If anybody is a soft target at all hours of the day, it is a select group of politicians and, similarly, some of the top industrialists. The film industry does not figure anywhere on the target list.

(Vinod Mirani is a veteran film writer and box, office analyst. The views expressed are personal) (IANS)


Popular

Photo by Flickr

It is believed that when a woman goes through her menstrual cycle, she goes through the different lunar energies.

Well, if you'll notice then the moon takes twenty-nine days to complete its lunar cycle, whereas women's menstrual cycle is generally 28 days! Coincidence? I think, not.

It is believed that when a woman goes through her menstrual cycle, she goes through the different lunar energies. In fact, in ancient times it was said that the natural rhythm of women was to menstruate under a new moon and ovulate under a full moon.

Keep Reading Show less
Photo by Wikimedia Commons

Hugs, caress scenes, extramarital affairs, vulgar and bold dressing, bed scenes and intimacy of married couples are being glamourised in utter disregard to Islamic teachings and culture of Pakistani society," PEMRA stated

The Pakistan Electronic Media Regulatory Authority (PEMRA) has directed Pak TV channels to stop airing what it calls indecency and intimacy in dramas, Samaa TV reported.

A notification issued by the authority states that it has been receiving numerous complaints from viewers who believe that the content being depicted in dramas does not represent the "true picture of Pakistani society".

"PEMRA finally got something right: Intimacy and affection between married couples isn't 'true depiction of Pakistani society and must not be 'glamourized'. Our 'culture' is control, abuse, and violence, which we must jealously guard against the imposition of such alien values," said Reema Omer, Legal Advisor, South Asia, International Commission of Jurists.

"Hugs, caress scenes, extramarital affairs, vulgar and bold dressing, bed scenes and intimacy of married couples are being glamourized in utter disregard to Islamic teachings and culture of Pakistani society," PEMRA stated, as per the report.

The authority added that it has directed channels time and again to review content with "indecent dressing, controversial and objectionable plots, bed scenes and unnecessary detailing of events".

Most complaints received by the PEMRA Call Centre during September concern drama serial "Juda Huay Kuch is Tarah", which created quite a storm on social media for showing an unwitting married couple as foster siblings in a teaser for an upcoming episode. However, it only turned out to be a family scheme after the full episode aired, but by that time criticism had mounted on HUM TV for using the themes of incest to drive the plot, the report said. (IANS/JB)

Keywords: Pakistan, Islam, Serials, Dramas, Culture, Teachings.


Photo by Flickr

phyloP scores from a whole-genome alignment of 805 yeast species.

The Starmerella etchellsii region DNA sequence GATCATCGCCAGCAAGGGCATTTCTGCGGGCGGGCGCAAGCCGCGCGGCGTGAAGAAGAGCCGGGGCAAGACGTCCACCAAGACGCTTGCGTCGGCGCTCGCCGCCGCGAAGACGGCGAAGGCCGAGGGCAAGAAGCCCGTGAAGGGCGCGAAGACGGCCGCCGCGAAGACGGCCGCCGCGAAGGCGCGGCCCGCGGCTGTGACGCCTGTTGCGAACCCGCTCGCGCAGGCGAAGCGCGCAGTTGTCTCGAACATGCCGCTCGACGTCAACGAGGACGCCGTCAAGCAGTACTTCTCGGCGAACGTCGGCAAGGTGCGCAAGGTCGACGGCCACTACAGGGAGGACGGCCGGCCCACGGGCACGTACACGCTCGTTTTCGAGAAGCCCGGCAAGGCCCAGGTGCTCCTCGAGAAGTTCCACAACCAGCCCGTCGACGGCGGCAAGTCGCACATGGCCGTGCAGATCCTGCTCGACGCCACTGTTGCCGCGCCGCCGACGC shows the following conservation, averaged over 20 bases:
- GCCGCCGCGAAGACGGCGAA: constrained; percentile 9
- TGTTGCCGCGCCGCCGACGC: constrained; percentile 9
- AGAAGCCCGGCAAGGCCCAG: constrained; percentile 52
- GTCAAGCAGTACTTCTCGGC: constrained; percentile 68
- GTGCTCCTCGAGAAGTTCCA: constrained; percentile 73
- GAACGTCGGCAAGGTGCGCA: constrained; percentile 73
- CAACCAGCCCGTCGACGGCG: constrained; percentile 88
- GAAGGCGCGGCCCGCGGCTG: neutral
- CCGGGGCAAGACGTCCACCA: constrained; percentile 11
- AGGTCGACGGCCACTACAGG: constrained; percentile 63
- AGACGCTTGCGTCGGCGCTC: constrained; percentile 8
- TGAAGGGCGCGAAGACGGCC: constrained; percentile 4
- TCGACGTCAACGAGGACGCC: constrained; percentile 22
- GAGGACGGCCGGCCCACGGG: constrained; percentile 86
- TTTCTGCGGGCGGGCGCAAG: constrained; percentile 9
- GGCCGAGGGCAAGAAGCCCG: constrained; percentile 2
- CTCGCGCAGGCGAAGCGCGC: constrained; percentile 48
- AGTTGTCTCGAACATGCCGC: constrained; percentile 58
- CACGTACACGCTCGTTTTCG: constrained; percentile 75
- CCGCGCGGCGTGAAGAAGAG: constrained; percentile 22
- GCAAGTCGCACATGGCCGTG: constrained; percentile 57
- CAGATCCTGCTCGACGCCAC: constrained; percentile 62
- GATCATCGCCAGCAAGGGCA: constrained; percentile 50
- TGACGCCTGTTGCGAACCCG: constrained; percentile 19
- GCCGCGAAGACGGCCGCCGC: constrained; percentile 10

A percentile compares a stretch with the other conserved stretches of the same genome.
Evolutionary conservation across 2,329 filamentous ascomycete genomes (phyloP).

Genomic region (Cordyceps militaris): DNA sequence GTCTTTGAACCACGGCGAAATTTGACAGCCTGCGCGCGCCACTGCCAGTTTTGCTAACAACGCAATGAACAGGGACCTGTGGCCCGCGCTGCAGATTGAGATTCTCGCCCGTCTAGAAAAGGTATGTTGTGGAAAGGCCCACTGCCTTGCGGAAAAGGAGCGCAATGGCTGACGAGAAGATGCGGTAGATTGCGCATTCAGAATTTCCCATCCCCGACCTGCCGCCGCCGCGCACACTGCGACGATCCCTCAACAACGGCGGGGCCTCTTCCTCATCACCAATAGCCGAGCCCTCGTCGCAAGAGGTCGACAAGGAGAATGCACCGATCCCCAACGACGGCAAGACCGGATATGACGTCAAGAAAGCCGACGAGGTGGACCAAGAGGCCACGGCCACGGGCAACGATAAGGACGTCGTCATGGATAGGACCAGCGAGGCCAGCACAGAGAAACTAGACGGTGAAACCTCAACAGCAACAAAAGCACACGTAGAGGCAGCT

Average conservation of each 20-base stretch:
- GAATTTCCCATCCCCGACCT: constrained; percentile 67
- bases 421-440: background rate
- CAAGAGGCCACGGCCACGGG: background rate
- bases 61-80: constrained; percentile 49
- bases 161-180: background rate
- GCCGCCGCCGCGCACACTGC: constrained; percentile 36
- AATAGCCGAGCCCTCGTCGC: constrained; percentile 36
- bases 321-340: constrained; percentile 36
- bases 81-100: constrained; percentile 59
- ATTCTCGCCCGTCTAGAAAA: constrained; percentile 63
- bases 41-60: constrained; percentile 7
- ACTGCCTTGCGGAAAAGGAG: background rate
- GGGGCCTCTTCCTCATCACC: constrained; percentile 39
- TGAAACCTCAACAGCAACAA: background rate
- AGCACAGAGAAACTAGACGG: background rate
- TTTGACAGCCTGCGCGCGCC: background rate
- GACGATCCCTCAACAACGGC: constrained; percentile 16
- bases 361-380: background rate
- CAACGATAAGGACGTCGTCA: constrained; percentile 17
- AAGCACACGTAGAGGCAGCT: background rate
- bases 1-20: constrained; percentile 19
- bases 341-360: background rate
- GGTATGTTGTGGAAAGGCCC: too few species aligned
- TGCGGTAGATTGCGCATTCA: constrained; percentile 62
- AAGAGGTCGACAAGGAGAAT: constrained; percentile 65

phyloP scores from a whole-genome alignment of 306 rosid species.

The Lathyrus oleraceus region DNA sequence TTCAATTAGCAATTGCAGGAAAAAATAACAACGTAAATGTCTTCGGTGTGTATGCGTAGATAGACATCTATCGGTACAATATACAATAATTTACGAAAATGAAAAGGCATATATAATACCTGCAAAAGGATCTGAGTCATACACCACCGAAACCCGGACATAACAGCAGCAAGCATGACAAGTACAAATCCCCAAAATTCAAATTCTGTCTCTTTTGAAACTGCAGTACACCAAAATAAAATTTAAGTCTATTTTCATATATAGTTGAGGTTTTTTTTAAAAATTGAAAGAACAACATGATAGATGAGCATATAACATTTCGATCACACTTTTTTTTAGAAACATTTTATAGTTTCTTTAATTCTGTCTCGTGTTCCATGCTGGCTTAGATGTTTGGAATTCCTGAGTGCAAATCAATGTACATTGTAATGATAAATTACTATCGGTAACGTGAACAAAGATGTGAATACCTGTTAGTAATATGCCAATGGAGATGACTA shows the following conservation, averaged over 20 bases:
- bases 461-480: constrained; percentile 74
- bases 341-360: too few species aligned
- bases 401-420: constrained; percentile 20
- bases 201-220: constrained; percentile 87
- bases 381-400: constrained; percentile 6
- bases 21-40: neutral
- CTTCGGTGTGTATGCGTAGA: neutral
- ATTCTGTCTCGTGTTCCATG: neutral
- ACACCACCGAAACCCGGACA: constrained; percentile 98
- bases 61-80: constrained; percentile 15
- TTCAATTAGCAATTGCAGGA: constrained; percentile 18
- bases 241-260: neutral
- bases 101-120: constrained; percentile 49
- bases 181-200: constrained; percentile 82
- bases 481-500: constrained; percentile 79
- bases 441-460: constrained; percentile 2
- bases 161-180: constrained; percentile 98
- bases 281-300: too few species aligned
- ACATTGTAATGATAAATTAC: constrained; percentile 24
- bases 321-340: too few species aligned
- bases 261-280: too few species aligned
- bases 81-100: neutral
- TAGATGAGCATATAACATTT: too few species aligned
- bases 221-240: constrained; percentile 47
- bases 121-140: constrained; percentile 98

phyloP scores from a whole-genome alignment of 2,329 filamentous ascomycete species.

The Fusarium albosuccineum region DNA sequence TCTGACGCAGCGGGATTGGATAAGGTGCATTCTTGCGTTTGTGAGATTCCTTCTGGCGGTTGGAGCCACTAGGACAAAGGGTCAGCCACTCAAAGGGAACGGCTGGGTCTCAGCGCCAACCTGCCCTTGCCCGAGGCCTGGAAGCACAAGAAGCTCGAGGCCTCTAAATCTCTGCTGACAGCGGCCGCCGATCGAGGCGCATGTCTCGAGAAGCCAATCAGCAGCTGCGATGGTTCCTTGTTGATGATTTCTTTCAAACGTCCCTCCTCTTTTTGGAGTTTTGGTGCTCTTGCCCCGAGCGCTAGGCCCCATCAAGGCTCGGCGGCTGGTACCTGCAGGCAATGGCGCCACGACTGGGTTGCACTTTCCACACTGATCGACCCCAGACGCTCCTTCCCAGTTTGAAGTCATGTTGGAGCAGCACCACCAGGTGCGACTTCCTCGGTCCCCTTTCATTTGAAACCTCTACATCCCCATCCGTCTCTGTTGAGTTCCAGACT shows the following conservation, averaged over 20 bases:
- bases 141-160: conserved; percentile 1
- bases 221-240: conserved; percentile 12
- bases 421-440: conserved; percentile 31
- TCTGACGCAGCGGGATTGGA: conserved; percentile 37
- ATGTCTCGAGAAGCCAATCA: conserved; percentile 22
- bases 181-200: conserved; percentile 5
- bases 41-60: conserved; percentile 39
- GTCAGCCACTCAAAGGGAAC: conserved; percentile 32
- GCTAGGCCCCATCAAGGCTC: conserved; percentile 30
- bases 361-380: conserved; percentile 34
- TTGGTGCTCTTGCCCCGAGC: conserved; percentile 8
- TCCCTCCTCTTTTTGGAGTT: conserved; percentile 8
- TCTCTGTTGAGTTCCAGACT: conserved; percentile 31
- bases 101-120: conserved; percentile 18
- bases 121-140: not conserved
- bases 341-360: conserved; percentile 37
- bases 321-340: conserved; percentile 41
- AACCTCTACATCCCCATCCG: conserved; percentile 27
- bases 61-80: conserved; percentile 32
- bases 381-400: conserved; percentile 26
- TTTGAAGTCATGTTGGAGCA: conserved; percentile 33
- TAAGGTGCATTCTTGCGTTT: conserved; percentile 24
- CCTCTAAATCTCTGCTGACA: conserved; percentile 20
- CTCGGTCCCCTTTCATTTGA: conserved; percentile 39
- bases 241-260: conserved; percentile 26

Dozens of female high school and university students in Afghanistan have joined vocational centers to learn tailoring and cosmetology

Dozens of female high school and university students in Afghanistan have joined vocational centers to learn tailoring and cosmetology as the women and girls have been banned from school and university since the Taliban took over the country, Tolo News reported.

According to these girls, sitting at home is very difficult for them, therefore they are willing to learn a profession.

"It has been a couple of months that we are at home since schools and universities were closed. We have to learn a profession or a job because we can't sit like this at home," said Samira Sharifi, a student.

"I want to learn a profession for my future to help my family, we want our schools to be opened so that we can carry on with our education," said Mahnaz Ghulami, a student.

Most of the trainees in the vocational centres are students of high schools and universities.

After the closure of high schools and universities across Afghanistan, Herat female students have started gaining vocational training in the province.

"We have decided to learn tailoring along with our education," said Shaqaiq Ganji, a student.

"It's necessary for every woman to learn tailoring to help her family and her husband, especially in this bad economic situation," said Laili Sofizada, a teacher.

Due to the closure of schools and universities, the number of students in vocational centers doubled compared to recent years, the report added.

"Our classes had the capacity of 20 to 25 students but we increased it to 45 students, because most of the students have lost their spirit, and their schools and universities have closed," said Fatima Tokhi, director of technical and professional affairs at the Herat department of labour and social affairs.

The Labour and Social Affairs department of Herat said the department is working to provide more opportunities for Herat girls and women to learn vocational training.

"The art and professional sector and the kindergarten departments have started their activities, we support them and supervise their activities," said Mulla Mohammad Sabit, head of the labour and social affairs of Herat.

During the past two months, most of the women and girls who worked in state and private institutions lost their jobs and are trying to learn handicrafts and vocational training. (IANS/JB)


Keep reading... Show less